The weekend's best shows include Matmos and Horse Lords, the International Contemporary Ensemble, and Kris Davis

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Matmos
  • James Thomas Marsh
  • Matmos
Valentine's Day is over. The pink crap has been gifted, the fancy dinner has been digested. Time to get back to living the good life of only caring about yourself. First order of business: ditch your longtime significant other or the significant other you met last night who won't get out of your apartment and go to a rock (or jazz or avant-garde classical) show by yourself. Unsurprisingly, Soundboard has plenty of suggestions for this weekend.


Fri 2/15: Matmos and House Lords at the Empty Bottle

Peter Margasak writes that for The Marriage of True Minds, Matmos's first album in five years, the duo "recruited a variety of acquaintances, sequestering them one at a time with their eyes covered and their ears deadened by headphones playing white noise; meanwhile [Drew] Daniel sat in an adjacent room and attempted to mentally transmit 'the concept of the new Matmos record' to each person." If nothing else, that pretty out-there concept is probably well worth your ten bucks.

"Rooted in the mechanical, repetitive Krautrock of Neu! and Can" according to Luca Cimarusti, House Lords might seem like another band riding that trendy Kraut wave. But the fact that they're "propelled by the rhythm section from Black Eyes or late-era Fugazi" and that guitarist Owen Gardner plays a customized mutant instrument makes 'em stick out from the pack and "transcend expectations."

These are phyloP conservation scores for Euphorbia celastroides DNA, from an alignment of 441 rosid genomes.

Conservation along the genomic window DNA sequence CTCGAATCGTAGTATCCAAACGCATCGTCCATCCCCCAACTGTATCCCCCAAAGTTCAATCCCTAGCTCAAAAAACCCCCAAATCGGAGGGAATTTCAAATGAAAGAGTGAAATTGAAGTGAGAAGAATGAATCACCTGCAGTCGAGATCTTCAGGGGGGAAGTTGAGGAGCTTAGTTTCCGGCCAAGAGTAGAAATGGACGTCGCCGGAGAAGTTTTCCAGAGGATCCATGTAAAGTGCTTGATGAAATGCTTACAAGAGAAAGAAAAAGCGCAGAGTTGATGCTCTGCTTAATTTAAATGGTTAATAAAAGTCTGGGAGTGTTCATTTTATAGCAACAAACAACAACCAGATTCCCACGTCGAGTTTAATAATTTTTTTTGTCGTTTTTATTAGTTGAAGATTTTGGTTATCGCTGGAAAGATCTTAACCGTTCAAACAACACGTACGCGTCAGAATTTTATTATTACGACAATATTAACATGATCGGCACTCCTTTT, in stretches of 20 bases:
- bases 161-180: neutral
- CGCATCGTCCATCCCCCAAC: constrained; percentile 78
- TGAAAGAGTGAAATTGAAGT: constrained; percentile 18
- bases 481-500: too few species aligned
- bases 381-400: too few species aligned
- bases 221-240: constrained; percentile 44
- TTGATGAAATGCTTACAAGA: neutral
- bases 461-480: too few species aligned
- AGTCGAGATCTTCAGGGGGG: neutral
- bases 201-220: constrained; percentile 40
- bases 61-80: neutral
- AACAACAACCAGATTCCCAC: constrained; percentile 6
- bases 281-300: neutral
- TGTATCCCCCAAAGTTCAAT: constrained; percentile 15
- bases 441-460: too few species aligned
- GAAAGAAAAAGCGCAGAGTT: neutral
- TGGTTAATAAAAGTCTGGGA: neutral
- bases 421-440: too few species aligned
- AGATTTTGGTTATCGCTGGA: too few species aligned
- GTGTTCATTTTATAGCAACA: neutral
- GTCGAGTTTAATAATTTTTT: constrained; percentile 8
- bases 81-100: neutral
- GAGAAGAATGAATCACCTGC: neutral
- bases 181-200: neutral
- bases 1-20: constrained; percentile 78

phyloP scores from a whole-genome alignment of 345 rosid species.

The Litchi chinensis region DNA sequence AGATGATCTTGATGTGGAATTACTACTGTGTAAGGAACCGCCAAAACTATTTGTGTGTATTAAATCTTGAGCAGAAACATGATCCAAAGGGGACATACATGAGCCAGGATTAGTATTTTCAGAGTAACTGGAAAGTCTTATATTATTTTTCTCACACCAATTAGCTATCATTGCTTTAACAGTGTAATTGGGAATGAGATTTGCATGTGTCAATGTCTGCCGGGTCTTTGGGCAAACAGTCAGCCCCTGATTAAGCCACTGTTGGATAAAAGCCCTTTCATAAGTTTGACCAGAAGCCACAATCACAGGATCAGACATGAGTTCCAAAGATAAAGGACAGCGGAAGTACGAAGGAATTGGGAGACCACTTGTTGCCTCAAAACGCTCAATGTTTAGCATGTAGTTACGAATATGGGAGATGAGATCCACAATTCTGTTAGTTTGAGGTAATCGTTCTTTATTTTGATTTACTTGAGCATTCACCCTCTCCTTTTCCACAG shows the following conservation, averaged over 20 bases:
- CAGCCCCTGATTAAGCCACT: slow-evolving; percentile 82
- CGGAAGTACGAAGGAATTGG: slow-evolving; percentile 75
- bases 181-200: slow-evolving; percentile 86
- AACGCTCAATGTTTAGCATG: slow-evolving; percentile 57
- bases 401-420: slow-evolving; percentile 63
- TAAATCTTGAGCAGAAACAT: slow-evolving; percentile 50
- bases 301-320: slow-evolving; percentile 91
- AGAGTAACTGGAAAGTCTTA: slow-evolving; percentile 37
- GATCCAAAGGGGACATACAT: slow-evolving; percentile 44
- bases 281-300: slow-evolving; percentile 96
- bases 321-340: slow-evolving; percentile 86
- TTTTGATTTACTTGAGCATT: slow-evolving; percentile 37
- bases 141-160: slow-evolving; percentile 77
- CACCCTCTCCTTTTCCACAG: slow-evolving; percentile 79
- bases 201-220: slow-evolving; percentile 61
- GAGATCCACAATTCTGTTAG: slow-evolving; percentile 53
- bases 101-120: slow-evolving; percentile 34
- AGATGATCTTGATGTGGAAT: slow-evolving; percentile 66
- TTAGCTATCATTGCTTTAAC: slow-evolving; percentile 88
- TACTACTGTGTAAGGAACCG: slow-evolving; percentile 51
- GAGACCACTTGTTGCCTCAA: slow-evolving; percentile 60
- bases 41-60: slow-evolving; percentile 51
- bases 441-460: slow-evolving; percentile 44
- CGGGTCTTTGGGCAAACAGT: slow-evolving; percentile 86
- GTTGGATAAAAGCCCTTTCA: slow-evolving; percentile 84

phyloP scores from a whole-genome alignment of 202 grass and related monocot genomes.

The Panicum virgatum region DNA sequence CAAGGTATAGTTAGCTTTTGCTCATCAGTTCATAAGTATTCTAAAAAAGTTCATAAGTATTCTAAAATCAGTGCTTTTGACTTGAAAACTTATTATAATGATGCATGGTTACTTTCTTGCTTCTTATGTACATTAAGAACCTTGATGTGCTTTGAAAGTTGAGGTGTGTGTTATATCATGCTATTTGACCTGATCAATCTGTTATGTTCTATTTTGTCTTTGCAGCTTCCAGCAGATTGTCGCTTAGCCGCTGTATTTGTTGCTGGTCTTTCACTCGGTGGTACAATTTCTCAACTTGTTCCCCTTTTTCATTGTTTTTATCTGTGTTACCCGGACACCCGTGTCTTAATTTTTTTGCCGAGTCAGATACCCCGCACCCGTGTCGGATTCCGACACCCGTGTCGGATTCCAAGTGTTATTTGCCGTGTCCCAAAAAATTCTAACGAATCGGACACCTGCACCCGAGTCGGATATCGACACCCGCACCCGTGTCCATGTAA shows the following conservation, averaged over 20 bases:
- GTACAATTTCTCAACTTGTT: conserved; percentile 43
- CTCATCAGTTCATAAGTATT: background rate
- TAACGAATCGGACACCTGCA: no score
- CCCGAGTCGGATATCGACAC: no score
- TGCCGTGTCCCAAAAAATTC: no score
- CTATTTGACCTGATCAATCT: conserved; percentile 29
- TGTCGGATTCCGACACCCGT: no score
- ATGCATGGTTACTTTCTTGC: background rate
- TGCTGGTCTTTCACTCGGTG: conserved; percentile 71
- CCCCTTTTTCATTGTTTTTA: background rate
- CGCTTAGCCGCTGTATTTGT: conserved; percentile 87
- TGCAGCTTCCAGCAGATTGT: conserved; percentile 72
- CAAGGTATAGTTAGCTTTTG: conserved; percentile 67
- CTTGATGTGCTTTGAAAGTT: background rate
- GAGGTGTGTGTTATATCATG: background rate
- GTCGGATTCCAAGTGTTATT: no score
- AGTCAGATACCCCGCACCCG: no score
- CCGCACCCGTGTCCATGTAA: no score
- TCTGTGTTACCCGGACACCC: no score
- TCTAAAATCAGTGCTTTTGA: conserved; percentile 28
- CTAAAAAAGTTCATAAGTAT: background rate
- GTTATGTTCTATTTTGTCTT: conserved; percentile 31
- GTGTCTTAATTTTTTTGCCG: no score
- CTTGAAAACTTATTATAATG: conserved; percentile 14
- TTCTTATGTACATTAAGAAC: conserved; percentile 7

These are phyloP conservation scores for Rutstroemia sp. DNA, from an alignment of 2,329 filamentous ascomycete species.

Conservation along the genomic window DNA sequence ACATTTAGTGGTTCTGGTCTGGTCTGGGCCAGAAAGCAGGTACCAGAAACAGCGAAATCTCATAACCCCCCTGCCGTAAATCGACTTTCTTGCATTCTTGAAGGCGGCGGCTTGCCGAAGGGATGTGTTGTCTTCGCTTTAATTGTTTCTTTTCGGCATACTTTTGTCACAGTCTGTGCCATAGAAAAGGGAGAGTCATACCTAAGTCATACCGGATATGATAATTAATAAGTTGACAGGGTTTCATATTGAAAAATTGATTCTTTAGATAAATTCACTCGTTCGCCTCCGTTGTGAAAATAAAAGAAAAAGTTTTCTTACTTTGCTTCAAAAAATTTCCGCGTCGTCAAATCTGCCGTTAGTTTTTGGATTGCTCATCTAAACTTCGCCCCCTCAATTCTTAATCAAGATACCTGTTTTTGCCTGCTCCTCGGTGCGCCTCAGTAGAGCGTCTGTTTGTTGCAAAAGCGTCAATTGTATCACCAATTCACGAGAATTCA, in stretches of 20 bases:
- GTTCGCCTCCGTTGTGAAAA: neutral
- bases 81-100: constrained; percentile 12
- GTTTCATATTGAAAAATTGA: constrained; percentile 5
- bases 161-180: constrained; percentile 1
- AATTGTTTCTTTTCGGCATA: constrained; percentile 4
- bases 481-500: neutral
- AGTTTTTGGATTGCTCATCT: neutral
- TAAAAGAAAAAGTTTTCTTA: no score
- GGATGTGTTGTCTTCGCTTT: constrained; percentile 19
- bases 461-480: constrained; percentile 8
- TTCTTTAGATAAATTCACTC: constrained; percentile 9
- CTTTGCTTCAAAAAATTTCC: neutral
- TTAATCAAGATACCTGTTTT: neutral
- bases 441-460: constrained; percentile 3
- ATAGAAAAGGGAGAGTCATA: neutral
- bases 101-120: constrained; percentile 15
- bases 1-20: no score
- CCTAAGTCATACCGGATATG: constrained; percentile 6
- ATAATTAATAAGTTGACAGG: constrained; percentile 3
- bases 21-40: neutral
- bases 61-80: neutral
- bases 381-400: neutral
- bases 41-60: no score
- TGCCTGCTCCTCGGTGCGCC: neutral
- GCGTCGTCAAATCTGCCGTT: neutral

Sat 2/16: International Contemporary Ensemble with Carla Kihlstedt and Phyllis Chen at the MCA

Produced through the International Contemporary Ensemble's ICElab program, tonight's installment of the group's MCA residency features toy pianist Phyllis Chen and violinist and singer Carla Kihlstedt (whose interview with Peter Margasak is holding down the B Side cover this week). Margasak writes, "Carla Kihlstedt (Sleepytime Gorilla Museum, Two Foot Yard) will present the Chicago premiere of At Night We Walk in Circles and Are Consumed by Fire, a nine-part song cycle with lyrics derived largely from dreams—both Kihlstedt’s own and those of contributors who submitted material on a Facebook page as she was writing."


Sun 2/17: Kris Davis Quintet at Hungry Brain

Peter Margasak praises pianist Kris Davis as "one of the most valuable players in New York’s progressive jazz and improvised-music scene." And her upcoming album Capricorn Climber only works to further validate that claim. Margasak goes on, "Davis's imaginative charts not only leave plenty of space for spontaneous expression, they also make it tricky to tell what’s composed and what isn’t. Across the collection there’s a surging, shape-shifting feel, so that the music seems to expand and contract more than leap and swing."

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